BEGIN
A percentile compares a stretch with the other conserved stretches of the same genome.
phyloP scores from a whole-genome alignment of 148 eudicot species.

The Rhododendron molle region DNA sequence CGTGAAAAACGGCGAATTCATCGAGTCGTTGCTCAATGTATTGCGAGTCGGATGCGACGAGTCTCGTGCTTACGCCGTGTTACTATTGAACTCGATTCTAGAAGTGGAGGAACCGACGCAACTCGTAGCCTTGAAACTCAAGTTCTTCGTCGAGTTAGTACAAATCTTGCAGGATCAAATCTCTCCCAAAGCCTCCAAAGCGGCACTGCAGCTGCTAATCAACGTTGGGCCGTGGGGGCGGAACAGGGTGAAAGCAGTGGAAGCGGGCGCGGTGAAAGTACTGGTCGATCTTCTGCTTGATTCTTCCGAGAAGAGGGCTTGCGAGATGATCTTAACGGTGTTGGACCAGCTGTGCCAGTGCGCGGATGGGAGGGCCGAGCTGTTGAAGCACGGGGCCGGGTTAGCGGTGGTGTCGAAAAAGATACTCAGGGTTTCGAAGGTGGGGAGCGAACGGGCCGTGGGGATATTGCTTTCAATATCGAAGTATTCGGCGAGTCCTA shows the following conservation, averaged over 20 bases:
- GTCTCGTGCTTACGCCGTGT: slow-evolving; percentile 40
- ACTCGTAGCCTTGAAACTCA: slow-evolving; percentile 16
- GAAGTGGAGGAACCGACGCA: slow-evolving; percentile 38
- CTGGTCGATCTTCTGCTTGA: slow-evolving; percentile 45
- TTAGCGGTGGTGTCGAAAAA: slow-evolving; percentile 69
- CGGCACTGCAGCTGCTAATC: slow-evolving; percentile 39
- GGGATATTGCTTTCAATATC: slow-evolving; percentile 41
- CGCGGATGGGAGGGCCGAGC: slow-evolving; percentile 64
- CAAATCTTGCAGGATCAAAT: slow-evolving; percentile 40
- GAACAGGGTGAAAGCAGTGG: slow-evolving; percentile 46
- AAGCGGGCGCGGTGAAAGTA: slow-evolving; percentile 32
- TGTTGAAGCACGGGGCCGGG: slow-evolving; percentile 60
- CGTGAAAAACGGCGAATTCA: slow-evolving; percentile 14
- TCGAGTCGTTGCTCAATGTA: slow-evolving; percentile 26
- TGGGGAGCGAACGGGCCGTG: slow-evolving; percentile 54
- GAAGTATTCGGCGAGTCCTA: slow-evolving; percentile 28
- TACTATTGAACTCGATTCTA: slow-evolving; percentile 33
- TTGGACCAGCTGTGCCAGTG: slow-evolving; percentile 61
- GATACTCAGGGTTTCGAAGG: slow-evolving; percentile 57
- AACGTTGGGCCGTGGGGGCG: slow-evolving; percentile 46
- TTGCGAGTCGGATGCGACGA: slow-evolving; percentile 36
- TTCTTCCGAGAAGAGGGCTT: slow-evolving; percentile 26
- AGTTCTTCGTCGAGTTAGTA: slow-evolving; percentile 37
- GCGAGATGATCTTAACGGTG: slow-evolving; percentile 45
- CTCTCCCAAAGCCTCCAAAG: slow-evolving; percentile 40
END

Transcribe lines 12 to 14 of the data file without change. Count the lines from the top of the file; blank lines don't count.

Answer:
- CAAATCTTGCAGGATCAAAT: slow-evolving; percentile 40
- GAACAGGGTGAAAGCAGTGG: slow-evolving; percentile 46
- AAGCGGGCGCGGTGAAAGTA: slow-evolving; percentile 32